Negar Azimi

View of “Welcome to Iraq,” 2013, Iraqi pavilion, Venice. On left wall: Kadhim Nwir, Untitled, 2011. On right wall: Kadhim Nwir, Untitled, 2011. Photo: Kate Lacey.

ONE OF THE WORKS IN THIS YEAR’S IRAQI PAVILION features a simple ink caricature of two men scrambling to capture a falling missile with what appears to be a stretcher. It is absurd and heartbreaking, and in many ways it perfectly captures the spirit and ethos of a country still deeply mired in the legacy of a war that began a decade ago. In the setting of a breathtaking sixteenth-century palazzo on Venice’s Grand Canal, however, it makes for a strangely sublimated encounter with Iraq. Marked by dozens of resource books about the region in Arabic and English, homemade Iraqi cookies and oversweet Iraqi tea, along with poufy sofas and colorful carpets, the pavilion goes to great lengths to live up to the exhibition’s happy title: “Welcome to Iraq.”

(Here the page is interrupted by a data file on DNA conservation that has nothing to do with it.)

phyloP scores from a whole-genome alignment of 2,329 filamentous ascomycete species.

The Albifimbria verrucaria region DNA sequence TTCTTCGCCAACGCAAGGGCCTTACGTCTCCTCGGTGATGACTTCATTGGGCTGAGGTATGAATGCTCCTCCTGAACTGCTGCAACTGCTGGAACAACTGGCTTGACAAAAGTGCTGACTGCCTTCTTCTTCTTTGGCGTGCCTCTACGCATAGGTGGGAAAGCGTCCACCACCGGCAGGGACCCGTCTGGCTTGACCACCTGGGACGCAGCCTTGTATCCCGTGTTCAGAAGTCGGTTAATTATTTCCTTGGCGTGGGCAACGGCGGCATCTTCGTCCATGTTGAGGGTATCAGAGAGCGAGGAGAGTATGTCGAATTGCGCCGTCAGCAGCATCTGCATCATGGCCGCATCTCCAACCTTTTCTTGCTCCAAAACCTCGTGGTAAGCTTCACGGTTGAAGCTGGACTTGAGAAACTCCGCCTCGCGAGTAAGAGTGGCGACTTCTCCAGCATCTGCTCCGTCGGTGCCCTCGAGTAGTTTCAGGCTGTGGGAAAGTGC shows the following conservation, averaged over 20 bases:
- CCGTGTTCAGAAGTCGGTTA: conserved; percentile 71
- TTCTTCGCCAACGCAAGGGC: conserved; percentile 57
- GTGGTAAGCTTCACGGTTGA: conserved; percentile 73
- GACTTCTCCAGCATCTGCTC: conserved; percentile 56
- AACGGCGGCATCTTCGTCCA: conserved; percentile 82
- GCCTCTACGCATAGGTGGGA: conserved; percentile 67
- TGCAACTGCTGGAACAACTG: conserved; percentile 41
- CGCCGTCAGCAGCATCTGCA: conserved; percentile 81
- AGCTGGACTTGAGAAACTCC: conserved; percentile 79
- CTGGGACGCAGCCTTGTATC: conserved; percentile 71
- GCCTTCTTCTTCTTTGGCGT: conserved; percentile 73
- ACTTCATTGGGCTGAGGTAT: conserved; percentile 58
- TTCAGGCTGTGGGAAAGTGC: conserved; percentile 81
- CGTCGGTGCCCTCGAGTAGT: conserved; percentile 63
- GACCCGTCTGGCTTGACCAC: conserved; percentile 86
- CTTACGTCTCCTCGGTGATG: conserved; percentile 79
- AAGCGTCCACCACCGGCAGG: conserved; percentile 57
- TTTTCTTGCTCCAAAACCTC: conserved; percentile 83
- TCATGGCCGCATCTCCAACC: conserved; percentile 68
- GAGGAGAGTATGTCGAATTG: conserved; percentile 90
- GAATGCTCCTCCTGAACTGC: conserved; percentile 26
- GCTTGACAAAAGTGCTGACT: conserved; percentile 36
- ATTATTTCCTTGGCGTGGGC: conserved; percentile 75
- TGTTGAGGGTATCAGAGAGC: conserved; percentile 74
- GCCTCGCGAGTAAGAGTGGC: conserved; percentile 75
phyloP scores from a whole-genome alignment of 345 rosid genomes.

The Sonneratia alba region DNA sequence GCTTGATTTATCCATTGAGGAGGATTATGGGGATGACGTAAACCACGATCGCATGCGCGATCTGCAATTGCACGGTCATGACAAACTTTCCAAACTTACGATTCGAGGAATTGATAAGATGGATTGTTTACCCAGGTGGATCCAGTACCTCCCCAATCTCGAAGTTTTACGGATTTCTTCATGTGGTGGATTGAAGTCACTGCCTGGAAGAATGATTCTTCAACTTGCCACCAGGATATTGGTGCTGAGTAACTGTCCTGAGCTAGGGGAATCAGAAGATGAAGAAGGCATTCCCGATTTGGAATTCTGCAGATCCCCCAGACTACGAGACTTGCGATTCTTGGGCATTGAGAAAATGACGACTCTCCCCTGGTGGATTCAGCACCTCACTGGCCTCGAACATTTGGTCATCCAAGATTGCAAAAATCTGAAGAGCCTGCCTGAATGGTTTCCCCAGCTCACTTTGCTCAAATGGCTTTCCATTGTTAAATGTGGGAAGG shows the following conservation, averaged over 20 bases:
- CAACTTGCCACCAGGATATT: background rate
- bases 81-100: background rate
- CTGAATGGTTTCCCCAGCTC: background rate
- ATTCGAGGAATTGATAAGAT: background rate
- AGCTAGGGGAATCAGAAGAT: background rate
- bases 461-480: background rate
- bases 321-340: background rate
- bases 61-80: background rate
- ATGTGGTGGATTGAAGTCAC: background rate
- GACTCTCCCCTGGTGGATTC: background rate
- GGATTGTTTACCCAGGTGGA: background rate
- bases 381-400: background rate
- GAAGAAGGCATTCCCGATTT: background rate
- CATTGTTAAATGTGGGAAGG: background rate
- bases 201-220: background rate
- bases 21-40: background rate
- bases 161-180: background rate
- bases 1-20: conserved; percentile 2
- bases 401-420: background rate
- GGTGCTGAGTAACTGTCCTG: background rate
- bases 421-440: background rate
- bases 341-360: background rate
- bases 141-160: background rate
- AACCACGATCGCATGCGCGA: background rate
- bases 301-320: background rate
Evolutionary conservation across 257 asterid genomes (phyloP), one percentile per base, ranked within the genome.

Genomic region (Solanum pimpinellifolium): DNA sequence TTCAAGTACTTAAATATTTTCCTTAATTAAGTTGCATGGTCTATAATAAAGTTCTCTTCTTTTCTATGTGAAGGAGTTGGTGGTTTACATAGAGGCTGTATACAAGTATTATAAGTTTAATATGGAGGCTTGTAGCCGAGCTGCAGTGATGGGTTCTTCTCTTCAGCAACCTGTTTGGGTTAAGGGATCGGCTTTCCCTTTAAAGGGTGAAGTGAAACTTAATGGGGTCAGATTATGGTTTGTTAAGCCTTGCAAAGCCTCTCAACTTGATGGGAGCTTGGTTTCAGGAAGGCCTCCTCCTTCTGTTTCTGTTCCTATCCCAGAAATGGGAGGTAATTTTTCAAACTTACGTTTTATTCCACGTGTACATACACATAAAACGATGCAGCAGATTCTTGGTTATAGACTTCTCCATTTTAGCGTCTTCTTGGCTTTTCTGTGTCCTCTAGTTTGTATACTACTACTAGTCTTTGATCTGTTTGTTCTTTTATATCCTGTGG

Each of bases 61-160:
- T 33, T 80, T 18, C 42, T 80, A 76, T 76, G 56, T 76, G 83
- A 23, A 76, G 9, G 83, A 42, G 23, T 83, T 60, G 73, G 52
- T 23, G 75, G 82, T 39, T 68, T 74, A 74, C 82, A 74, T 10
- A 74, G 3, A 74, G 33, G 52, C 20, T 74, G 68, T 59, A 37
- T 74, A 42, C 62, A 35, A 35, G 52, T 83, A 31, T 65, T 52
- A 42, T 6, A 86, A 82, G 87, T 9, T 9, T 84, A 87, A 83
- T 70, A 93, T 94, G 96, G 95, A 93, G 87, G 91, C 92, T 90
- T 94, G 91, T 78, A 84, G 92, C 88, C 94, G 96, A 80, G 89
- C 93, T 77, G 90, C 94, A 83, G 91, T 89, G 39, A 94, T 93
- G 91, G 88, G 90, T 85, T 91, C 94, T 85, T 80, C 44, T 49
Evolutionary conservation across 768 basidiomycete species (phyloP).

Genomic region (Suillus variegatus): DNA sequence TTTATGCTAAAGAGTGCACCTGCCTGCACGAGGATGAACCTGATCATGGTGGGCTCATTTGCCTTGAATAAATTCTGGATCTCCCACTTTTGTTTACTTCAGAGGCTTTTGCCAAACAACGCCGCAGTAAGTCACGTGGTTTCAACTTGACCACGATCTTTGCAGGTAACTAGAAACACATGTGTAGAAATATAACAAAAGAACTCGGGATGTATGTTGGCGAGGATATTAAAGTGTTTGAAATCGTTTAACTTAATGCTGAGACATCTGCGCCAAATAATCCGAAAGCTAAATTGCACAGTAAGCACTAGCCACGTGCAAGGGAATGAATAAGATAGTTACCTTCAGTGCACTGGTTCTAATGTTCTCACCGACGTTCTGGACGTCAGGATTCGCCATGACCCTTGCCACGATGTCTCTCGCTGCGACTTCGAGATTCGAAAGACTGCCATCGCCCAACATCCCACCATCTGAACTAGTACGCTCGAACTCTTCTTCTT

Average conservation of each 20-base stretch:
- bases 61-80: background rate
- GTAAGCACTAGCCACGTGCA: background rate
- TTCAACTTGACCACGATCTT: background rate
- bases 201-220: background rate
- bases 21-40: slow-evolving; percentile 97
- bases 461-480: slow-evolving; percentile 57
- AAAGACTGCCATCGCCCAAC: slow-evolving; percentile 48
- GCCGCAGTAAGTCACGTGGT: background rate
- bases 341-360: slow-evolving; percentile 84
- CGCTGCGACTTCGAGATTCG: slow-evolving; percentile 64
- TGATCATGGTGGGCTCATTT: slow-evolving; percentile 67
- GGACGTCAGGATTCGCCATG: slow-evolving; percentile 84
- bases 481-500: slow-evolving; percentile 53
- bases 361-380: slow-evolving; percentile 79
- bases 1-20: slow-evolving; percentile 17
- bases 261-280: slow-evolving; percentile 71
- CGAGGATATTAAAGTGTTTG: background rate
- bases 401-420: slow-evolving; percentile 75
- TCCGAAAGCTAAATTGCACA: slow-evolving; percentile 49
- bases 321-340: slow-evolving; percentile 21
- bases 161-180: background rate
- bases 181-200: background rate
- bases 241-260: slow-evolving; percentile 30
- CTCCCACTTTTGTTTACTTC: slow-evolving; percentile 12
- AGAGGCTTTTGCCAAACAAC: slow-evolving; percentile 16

After taking multiple trips to the country, traveling (by armored convoy no less) to Baghdad, Babylon, Kurdistan, and Basra, British

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